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Predicting treatment response in central nervous system diseases: Simple way of avoiding dangerous side effects?

Date:
June 23, 2012
Source:
European Society of Human Genetics (ESHG)
Summary:
The commonly-used epilepsy drug, valproic acid (VPA), can have a highly beneficial effect on some babies born with spinal muscular atrophy (SMA), the number one genetic killer during early infancy. But in about two-thirds of such cases it is either damaging or simply has no effect. Now, for the first time, researchers have found a way to identify which patients are likely to respond well to VPA prior to starting treatment. Their results have major implications, not just for SMA patients, but for other conditions treated with the drug such as migraine and epilepsy, and may even provide the conditions for turning VPA non-responders into responders, the researchers say.

The commonly-used epilepsy drug, valproic acid (VPA), can have a highly beneficial effect on some babies born with spinal muscular atrophy (SMA), the number one genetic killer during early infancy. But in about two-thirds of such cases it is either damaging or simply has no effect. Now, for the first time, researchers have found a way to identify which patients are likely to respond well to VPA prior to starting treatment. Their results have major implications, not just for SMA patients, but for other conditions treated with the drug such as migraine and epilepsy, and may even provide the conditions for turning VPA non-responders into responders, the researchers say.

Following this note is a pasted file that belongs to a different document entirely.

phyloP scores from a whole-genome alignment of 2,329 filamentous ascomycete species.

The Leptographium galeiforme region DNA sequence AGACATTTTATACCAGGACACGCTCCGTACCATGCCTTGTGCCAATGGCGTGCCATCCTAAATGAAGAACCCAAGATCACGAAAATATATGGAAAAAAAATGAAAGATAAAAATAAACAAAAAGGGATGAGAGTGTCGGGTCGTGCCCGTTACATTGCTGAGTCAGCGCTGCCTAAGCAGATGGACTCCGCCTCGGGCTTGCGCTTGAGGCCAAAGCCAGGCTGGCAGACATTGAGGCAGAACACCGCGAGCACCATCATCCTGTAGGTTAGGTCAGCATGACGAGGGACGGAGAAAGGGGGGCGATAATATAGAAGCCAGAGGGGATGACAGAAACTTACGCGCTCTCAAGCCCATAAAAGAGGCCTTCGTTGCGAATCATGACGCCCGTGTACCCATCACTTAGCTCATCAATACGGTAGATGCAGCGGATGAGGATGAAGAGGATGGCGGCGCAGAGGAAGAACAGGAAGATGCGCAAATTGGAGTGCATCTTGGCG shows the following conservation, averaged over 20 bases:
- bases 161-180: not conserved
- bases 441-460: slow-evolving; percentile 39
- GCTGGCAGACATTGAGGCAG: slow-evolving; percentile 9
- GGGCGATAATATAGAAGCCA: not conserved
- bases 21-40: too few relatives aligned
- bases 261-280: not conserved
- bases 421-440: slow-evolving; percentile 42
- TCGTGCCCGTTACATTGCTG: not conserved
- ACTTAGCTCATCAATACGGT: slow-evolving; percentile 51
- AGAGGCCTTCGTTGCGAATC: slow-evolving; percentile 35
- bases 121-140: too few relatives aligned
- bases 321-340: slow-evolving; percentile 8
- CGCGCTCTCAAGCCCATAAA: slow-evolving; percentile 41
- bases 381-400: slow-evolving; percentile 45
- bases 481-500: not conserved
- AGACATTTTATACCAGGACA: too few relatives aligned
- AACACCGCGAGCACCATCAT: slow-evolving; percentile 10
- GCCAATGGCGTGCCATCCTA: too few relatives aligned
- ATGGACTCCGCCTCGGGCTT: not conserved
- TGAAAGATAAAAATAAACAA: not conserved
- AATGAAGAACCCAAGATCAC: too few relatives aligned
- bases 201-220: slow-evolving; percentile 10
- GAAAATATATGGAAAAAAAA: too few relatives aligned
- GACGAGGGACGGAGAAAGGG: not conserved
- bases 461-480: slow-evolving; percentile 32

Dr. Lutz Garbes, from the Institute of Human Genetics, University of Cologne, Germany, will tell the annual conference of the European Society of Human Genetics on June 24 that he and his colleagues had analysed blood RNA samples from a small group of SMA patients who had been treated with VPA. They found, as expected, that only about one third of patients responded well. In an attempt to discover whether blood sampling was the most appropriate test method to use, they also looked at VPA response in another tissue -- fibroblasts (a type of skin cell). They found that the response in blood and in skin was the same in 60% of cases.

The researchers then generated pluripotent stem cells from fibroblasts of both a VPA responder and a non-responder, and differentiated them into GABAergic neurons (neurons that produce the amino acid GABA, the chief neurotransmitter in the mammalian nervous system). These neurons, when treated with VPA, exhibited a similar response to that previously found in blood and fibroblasts.

"This indicates for the first time that response to VPA is the same among blood and skin and suggests that monitoring blood for VPA therapy is indeed feasible in central nervous system diseases," says Dr. Garbes. "But, even more importantly, by using the SMA patients' fibroblasts we were able to identify a decisive factor in the suppression of the positive response to VPA treatment. Utilising transcriptome-wide microarray profiling*, we found that high levels of the fatty acid transporter protein CD36 are associated with the lack of positive response to treatment.

"The implications of this discovery are far-reaching. First, we have been able to prove that monitoring blood is a reliable method for doctors to determine response to VPA treatment in many central nervous system diseases, since our findings are not specific to SMA. Second, the identification of CD36 as the crucial factor in suppressing response to treatment provides a simple way of appraising whether a patient will respond to therapy before treatment starts. And third, in the long run we may find a way to target CD36 in order to be able to change a non-VPA responder into a responder."